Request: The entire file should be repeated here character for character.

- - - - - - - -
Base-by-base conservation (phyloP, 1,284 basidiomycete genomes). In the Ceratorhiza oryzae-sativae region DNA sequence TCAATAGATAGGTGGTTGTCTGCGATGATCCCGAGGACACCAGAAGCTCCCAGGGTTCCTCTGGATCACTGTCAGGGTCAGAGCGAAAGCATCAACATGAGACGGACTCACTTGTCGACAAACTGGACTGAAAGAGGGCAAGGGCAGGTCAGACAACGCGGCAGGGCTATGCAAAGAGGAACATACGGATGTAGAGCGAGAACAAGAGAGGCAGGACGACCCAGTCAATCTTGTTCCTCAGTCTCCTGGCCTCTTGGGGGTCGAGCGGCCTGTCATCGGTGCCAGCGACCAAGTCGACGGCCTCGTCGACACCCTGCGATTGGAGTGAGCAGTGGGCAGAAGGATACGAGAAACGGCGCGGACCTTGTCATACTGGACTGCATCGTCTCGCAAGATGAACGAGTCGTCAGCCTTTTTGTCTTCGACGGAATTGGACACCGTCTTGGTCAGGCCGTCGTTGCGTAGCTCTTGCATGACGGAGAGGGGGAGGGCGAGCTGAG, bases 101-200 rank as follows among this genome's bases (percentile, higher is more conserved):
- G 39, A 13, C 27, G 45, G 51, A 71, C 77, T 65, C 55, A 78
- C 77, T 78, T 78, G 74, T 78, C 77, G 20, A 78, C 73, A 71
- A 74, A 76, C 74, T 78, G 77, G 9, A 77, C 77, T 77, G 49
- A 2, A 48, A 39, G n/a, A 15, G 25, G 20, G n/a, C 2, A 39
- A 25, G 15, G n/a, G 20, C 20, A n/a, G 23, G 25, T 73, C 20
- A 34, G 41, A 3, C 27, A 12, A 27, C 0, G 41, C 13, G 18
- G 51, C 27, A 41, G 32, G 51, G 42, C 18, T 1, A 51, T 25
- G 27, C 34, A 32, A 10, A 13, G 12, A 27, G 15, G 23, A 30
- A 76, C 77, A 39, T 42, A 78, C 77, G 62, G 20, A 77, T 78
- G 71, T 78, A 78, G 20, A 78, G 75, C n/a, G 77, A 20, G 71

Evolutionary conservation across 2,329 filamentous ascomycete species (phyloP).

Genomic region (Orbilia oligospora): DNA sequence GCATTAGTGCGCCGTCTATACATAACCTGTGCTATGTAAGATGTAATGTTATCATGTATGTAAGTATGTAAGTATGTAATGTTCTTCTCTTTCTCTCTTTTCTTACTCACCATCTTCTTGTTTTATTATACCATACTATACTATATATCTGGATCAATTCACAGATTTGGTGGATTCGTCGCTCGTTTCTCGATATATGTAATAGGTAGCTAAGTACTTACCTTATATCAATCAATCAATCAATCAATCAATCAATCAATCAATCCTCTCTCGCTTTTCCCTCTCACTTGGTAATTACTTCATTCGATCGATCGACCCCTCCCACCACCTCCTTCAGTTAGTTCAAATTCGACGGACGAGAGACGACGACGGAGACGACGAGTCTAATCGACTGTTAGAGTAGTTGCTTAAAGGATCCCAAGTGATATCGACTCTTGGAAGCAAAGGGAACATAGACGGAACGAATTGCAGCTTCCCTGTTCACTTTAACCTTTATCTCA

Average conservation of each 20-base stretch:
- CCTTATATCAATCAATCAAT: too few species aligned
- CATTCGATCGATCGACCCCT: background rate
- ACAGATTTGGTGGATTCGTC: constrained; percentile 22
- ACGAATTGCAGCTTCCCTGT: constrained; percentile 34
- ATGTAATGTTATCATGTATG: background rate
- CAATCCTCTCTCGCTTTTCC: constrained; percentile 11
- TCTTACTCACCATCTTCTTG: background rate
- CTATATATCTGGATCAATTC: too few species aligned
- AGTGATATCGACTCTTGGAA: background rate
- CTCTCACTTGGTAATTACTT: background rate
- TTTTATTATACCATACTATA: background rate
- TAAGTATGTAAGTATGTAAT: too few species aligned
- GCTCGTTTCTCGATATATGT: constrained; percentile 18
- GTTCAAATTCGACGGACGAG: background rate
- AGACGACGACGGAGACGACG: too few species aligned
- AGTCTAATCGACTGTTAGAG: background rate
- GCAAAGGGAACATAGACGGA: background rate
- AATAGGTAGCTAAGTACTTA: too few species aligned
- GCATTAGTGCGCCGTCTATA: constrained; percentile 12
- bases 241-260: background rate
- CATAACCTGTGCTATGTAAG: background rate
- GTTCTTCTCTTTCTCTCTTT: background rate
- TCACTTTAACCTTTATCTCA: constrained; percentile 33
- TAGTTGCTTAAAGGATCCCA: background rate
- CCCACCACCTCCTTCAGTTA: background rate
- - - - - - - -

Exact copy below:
Base-by-base conservation (phyloP, 1,284 basidiomycete genomes). In the Ceratorhiza oryzae-sativae region DNA sequence TCAATAGATAGGTGGTTGTCTGCGATGATCCCGAGGACACCAGAAGCTCCCAGGGTTCCTCTGGATCACTGTCAGGGTCAGAGCGAAAGCATCAACATGAGACGGACTCACTTGTCGACAAACTGGACTGAAAGAGGGCAAGGGCAGGTCAGACAACGCGGCAGGGCTATGCAAAGAGGAACATACGGATGTAGAGCGAGAACAAGAGAGGCAGGACGACCCAGTCAATCTTGTTCCTCAGTCTCCTGGCCTCTTGGGGGTCGAGCGGCCTGTCATCGGTGCCAGCGACCAAGTCGACGGCCTCGTCGACACCCTGCGATTGGAGTGAGCAGTGGGCAGAAGGATACGAGAAACGGCGCGGACCTTGTCATACTGGACTGCATCGTCTCGCAAGATGAACGAGTCGTCAGCCTTTTTGTCTTCGACGGAATTGGACACCGTCTTGGTCAGGCCGTCGTTGCGTAGCTCTTGCATGACGGAGAGGGGGAGGGCGAGCTGAG, bases 101-200 rank as follows among this genome's bases (percentile, higher is more conserved):
- G 39, A 13, C 27, G 45, G 51, A 71, C 77, T 65, C 55, A 78
- C 77, T 78, T 78, G 74, T 78, C 77, G 20, A 78, C 73, A 71
- A 74, A 76, C 74, T 78, G 77, G 9, A 77, C 77, T 77, G 49
- A 2, A 48, A 39, G n/a, A 15, G 25, G 20, G n/a, C 2, A 39
- A 25, G 15, G n/a, G 20, C 20, A n/a, G 23, G 25, T 73, C 20
- A 34, G 41, A 3, C 27, A 12, A 27, C 0, G 41, C 13, G 18
- G 51, C 27, A 41, G 32, G 51, G 42, C 18, T 1, A 51, T 25
- G 27, C 34, A 32, A 10, A 13, G 12, A 27, G 15, G 23, A 30
- A 76, C 77, A 39, T 42, A 78, C 77, G 62, G 20, A 77, T 78
- G 71, T 78, A 78, G 20, A 78, G 75, C n/a, G 77, A 20, G 71

Evolutionary conservation across 2,329 filamentous ascomycete species (phyloP).

Genomic region (Orbilia oligospora): DNA sequence GCATTAGTGCGCCGTCTATACATAACCTGTGCTATGTAAGATGTAATGTTATCATGTATGTAAGTATGTAAGTATGTAATGTTCTTCTCTTTCTCTCTTTTCTTACTCACCATCTTCTTGTTTTATTATACCATACTATACTATATATCTGGATCAATTCACAGATTTGGTGGATTCGTCGCTCGTTTCTCGATATATGTAATAGGTAGCTAAGTACTTACCTTATATCAATCAATCAATCAATCAATCAATCAATCAATCAATCCTCTCTCGCTTTTCCCTCTCACTTGGTAATTACTTCATTCGATCGATCGACCCCTCCCACCACCTCCTTCAGTTAGTTCAAATTCGACGGACGAGAGACGACGACGGAGACGACGAGTCTAATCGACTGTTAGAGTAGTTGCTTAAAGGATCCCAAGTGATATCGACTCTTGGAAGCAAAGGGAACATAGACGGAACGAATTGCAGCTTCCCTGTTCACTTTAACCTTTATCTCA

Average conservation of each 20-base stretch:
- CCTTATATCAATCAATCAAT: too few species aligned
- CATTCGATCGATCGACCCCT: background rate
- ACAGATTTGGTGGATTCGTC: constrained; percentile 22
- ACGAATTGCAGCTTCCCTGT: constrained; percentile 34
- ATGTAATGTTATCATGTATG: background rate
- CAATCCTCTCTCGCTTTTCC: constrained; percentile 11
- TCTTACTCACCATCTTCTTG: background rate
- CTATATATCTGGATCAATTC: too few species aligned
- AGTGATATCGACTCTTGGAA: background rate
- CTCTCACTTGGTAATTACTT: background rate
- TTTTATTATACCATACTATA: background rate
- TAAGTATGTAAGTATGTAAT: too few species aligned
- GCTCGTTTCTCGATATATGT: constrained; percentile 18
- GTTCAAATTCGACGGACGAG: background rate
- AGACGACGACGGAGACGACG: too few species aligned
- AGTCTAATCGACTGTTAGAG: background rate
- GCAAAGGGAACATAGACGGA: background rate
- AATAGGTAGCTAAGTACTTA: too few species aligned
- GCATTAGTGCGCCGTCTATA: constrained; percentile 12
- bases 241-260: background rate
- CATAACCTGTGCTATGTAAG: background rate
- GTTCTTCTCTTTCTCTCTTT: background rate
- TCACTTTAACCTTTATCTCA: constrained; percentile 33
- TAGTTGCTTAAAGGATCCCA: background rate
- CCCACCACCTCCTTCAGTTA: background rate